Next blog will give you my views on use/abuse issues with whips...and maybe other training aids and "aids" if I can't contain myself. ;-) Also, notice my spelling of Longe and Longeing, as we will most assuredly get into this at some point. That will most assuredly be a rant.....LOL


  1. I never use bats or whips - even lunge whips - any more because I no longer need them - same reason I no longer use spurs. I'm able to effectively, and subtly, communicate with my horses without them. I have used a bat as a "secondary" cue - I swat my leg or boot with it to get the horse's attention if it isn't responding to my primary cue. That said, some people are able to use spurs and whips very delicately and precisely to communicate cues - there's nothing wrong with that, although I don't think it's really necessary and is just a matter of conventional riding in certain disciplines, which is OK with me if done properly.

    One thing I'm adamant about - whips and spurs should never, never, never (repeat infinitely) be used to punish a horse - if you use what is supposed to be an aid as a punishment device (same thing with using the bit to punish a horse - this is even worse IMO), how in the world do you expect to ever train your horse to accept, and even more importantly, willing accept your aids if at one moment it's an aid and the next moment it may be transformed into a punishment/torture device?

    [off the soapbox, handed over to someone else to take a turn]

  2. I have no issue with whips, bats, or spurs when used in an intelligently humane way. Again, they are devices to enhance communication and in thoughtful, compassionate hands are not used for abuse. Ideally, they are used at different times in the training process and then are retired when communication between horse and rider are refined.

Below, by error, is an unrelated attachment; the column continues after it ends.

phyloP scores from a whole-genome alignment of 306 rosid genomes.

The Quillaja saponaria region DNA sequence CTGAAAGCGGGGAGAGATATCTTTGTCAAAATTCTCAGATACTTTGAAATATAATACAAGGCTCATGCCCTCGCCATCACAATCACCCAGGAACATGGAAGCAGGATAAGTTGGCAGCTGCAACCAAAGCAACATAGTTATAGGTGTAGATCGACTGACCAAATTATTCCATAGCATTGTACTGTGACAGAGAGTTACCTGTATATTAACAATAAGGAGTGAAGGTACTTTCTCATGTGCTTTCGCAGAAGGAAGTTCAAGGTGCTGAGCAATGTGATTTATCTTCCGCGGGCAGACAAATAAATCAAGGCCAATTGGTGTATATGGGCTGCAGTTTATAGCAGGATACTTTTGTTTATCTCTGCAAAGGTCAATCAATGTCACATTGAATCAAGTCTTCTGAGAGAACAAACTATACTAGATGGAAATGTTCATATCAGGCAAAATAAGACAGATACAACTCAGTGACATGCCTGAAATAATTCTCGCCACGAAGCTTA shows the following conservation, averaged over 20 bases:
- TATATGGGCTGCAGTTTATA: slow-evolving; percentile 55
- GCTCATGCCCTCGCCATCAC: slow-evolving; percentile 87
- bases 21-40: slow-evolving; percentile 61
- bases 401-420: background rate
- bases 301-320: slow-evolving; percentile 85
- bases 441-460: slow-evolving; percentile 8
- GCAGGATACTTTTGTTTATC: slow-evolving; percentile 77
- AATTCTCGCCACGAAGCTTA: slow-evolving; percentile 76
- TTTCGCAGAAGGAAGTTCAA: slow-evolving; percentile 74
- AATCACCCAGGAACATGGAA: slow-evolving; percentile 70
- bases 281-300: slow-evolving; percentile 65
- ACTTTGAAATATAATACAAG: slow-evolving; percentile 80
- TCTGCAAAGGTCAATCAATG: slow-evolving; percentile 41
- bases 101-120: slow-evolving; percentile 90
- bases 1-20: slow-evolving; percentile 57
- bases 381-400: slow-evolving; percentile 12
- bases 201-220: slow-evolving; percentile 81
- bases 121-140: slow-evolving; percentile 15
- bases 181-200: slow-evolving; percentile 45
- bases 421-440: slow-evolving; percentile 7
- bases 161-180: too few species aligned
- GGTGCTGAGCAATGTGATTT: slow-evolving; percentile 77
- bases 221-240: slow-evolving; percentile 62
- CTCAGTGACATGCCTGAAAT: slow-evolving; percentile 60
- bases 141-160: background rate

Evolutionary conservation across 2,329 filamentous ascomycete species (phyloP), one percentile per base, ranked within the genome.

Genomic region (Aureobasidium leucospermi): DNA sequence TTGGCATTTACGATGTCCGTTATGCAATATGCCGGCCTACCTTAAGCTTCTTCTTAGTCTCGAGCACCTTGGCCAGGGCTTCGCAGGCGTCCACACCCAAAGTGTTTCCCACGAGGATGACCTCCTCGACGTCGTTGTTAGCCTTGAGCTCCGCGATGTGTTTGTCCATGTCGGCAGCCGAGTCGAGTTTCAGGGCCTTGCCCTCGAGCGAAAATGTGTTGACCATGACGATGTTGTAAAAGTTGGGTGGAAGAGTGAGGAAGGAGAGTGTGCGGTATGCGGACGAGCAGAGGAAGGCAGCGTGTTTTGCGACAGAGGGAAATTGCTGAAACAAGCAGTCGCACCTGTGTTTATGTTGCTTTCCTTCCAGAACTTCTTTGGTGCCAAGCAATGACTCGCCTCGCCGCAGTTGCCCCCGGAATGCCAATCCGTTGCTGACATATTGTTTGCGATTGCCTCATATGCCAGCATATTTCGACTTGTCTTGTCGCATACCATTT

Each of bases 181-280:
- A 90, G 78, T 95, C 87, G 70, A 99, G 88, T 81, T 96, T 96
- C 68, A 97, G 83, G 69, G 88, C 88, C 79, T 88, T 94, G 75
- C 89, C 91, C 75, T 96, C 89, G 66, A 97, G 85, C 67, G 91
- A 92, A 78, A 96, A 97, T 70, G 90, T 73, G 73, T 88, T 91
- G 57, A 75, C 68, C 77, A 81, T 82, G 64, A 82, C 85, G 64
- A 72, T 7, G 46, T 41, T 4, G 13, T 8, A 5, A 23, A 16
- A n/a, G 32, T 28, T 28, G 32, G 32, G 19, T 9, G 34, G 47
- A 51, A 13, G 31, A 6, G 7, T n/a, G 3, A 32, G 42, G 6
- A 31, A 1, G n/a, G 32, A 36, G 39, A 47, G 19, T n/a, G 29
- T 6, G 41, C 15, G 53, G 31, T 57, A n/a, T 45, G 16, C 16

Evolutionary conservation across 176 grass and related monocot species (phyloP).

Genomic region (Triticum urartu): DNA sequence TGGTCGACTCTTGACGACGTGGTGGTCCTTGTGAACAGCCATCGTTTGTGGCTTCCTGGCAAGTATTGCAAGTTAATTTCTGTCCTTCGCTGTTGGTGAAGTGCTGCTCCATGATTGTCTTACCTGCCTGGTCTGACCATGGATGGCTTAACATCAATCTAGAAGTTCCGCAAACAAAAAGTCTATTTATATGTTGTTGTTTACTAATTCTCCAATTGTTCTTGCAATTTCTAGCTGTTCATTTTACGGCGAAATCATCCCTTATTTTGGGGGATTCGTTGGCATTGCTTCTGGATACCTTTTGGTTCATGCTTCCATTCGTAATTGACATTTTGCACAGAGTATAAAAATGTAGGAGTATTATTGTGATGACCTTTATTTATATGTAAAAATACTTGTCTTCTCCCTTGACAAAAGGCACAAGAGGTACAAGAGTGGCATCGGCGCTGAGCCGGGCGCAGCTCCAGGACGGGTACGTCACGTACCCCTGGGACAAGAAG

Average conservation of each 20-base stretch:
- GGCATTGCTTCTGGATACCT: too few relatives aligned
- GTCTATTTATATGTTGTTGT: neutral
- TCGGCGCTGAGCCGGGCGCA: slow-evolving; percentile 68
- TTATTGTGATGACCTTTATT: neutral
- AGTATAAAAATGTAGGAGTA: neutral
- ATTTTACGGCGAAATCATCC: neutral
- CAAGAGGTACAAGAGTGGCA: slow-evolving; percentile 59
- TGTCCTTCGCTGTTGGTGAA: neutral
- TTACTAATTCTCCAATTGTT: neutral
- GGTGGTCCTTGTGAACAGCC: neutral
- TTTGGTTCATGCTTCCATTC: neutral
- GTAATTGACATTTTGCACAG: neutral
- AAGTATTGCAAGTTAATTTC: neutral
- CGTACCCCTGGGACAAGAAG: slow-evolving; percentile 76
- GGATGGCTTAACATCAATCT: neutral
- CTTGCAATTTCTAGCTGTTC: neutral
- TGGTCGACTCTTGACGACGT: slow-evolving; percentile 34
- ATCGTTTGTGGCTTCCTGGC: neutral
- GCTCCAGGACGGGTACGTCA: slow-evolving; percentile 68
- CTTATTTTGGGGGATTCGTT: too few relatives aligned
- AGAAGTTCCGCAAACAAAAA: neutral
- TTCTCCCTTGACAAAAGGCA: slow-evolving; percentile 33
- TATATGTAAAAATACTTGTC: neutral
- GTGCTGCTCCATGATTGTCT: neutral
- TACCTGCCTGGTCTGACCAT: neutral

It's unfortunate that anyone can acquire these items even without proper instruction in their use. As with many things, there are shades of gray between the black and white. I also take exception to a "survey" that paints an issue without a gray area.

    I look forward to the continuation of your topic.

  3. Kate and Solitairemare--I agree with your comments, and my second post will get into the "application" issue, which I believe is the real point of discussion, not the whip/crop/bat itself. Thanks for your comments, as I will incorporate those into my next to do lessons and chores now. I hope to post the second part tonight.

  4. I definitely agree with all that was said here. At the same time, Kate said she strongly disagrees with the use of these as a punishment. I would like to point out that there is a _fine line_ (i dont know if those italics will turn out) between- persay a horse not understanding a kick and refusing one. Often in these situations a rider will choose to use the same method in both situations- which i believe is humane.

  5. Thanks for the comment, anonymous. It is good to know that people are still coming back and reading (and commenting) on the older posts.
    I am not sure I know what you mean about understanding vs. refusing, and that the same method is humane in each situation--do you mean that using a whip to back up the leg (kick?)is okay whether it is because a horse doesn't understand the leg, or because of refusal to go forward even when they do understand that leg means forward? Maybe I am being dense here...could you elaborate? Thanks!